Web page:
While waiting at the station in Malmö I browsed the PocketShop store. I often do that, browse a book store without intent to buy anything. Books matter to me and give me a lot. I noticed “The Rosie Project” book and picked it up. It’s marketed as fun and entertaining. A quick look inside supported that, I bought the book as a fun read. Little did I know that the book would mean a lot more to me.
Love isn’t an exact science – but no one told Dan Tillman. A handsome thirty-nine-year-old geneticist, Don’s never had a second date. So he derives The Wife Project, a scientific test to find the perfect partner. Enter Rosie – the world’s most incompatible woman – throwing Don’s safe, ordered life into chaos. Just what is this unsettling, alien emotion he’s feeling?
Don, the main character, is a control freak (in my eyes). He lives a very strictly planned life, routines are king. Don has for instance a weekly dinner plan that’s repeated each and every week. He has many logical reasons for that. Don also is socially awkward, he’s lousy at picking up cues and goes through life sometimes acting more like a robot.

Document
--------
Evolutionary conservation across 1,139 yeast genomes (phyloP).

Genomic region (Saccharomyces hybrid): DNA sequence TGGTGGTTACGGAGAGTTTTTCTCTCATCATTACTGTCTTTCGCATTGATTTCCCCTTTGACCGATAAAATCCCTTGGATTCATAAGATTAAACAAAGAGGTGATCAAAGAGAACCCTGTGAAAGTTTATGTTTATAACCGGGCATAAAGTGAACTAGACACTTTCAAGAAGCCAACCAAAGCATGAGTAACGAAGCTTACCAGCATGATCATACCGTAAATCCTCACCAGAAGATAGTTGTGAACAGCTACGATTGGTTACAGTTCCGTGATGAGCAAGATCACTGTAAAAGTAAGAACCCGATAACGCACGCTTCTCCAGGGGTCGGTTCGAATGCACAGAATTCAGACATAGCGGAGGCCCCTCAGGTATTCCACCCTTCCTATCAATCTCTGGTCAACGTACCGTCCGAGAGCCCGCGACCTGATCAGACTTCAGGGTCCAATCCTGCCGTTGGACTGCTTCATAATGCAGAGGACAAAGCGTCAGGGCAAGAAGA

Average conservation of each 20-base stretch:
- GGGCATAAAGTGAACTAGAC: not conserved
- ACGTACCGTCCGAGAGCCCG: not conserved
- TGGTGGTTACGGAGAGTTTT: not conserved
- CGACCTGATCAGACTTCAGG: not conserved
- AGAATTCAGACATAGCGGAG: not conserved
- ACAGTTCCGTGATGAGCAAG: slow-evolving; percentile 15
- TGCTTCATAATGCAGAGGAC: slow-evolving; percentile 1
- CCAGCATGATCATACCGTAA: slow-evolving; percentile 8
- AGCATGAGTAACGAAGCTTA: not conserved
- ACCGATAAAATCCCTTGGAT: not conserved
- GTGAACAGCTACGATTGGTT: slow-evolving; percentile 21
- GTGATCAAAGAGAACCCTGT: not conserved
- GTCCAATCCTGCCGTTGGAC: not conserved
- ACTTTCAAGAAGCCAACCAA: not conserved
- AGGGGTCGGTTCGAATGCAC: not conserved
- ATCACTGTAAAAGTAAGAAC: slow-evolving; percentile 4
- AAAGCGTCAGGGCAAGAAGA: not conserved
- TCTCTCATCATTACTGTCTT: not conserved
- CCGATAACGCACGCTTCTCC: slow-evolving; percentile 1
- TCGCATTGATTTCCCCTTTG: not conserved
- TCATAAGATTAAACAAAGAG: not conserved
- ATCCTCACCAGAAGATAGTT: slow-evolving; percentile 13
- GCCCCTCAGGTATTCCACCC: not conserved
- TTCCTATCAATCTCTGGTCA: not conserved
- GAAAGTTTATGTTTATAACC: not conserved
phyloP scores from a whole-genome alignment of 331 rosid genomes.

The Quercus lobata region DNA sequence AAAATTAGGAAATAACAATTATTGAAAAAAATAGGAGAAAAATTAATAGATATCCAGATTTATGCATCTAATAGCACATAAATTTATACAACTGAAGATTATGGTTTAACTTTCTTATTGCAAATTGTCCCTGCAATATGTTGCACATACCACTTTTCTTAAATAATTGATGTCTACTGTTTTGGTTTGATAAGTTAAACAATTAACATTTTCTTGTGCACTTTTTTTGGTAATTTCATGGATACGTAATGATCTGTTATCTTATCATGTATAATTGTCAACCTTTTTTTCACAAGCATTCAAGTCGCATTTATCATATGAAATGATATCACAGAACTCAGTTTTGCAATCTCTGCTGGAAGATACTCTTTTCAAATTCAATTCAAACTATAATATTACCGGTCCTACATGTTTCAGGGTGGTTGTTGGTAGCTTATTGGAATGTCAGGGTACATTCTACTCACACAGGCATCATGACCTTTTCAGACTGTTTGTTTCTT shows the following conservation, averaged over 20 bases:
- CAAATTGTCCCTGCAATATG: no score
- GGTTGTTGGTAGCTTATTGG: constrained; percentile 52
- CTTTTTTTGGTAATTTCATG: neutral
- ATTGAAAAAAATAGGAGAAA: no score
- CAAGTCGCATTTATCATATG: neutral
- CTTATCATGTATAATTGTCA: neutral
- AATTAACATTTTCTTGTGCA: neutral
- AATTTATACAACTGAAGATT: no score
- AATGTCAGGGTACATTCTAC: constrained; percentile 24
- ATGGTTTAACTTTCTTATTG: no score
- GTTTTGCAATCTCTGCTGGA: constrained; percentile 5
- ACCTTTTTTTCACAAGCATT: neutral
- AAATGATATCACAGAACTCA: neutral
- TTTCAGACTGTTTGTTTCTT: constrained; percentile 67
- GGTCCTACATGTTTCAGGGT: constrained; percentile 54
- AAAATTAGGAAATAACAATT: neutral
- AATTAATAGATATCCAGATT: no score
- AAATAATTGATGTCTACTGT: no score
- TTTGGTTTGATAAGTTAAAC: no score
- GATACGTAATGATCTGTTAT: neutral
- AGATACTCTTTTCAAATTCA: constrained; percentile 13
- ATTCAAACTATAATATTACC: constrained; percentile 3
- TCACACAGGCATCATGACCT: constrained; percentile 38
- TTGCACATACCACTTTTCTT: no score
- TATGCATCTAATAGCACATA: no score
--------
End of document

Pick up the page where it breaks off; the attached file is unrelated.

When I discussed the book with a friend I realized what made the book itch. Don is an exaggerated version of how I’ve been (and sometimes still am). The book mirrored some of my own experiences in life. My friend suggested that I should read the book with that in mind. This turned the book into a personal development book for me.
The book shows me, again, the power of stories. Lessons included in a story are much easier to grasp than a more fact based approach.
What I took with me from the book
It’s OK to be wired differently.
Too much thinking complicates things and life.
Life works better when we drop the excessive parts of our planning.
What brightens our lives is often the unexpected events, people we meet because we open up.
When great things happen – trust your guts and enjoy them!
The Rosie Project
The Book Depository: The Rosie Project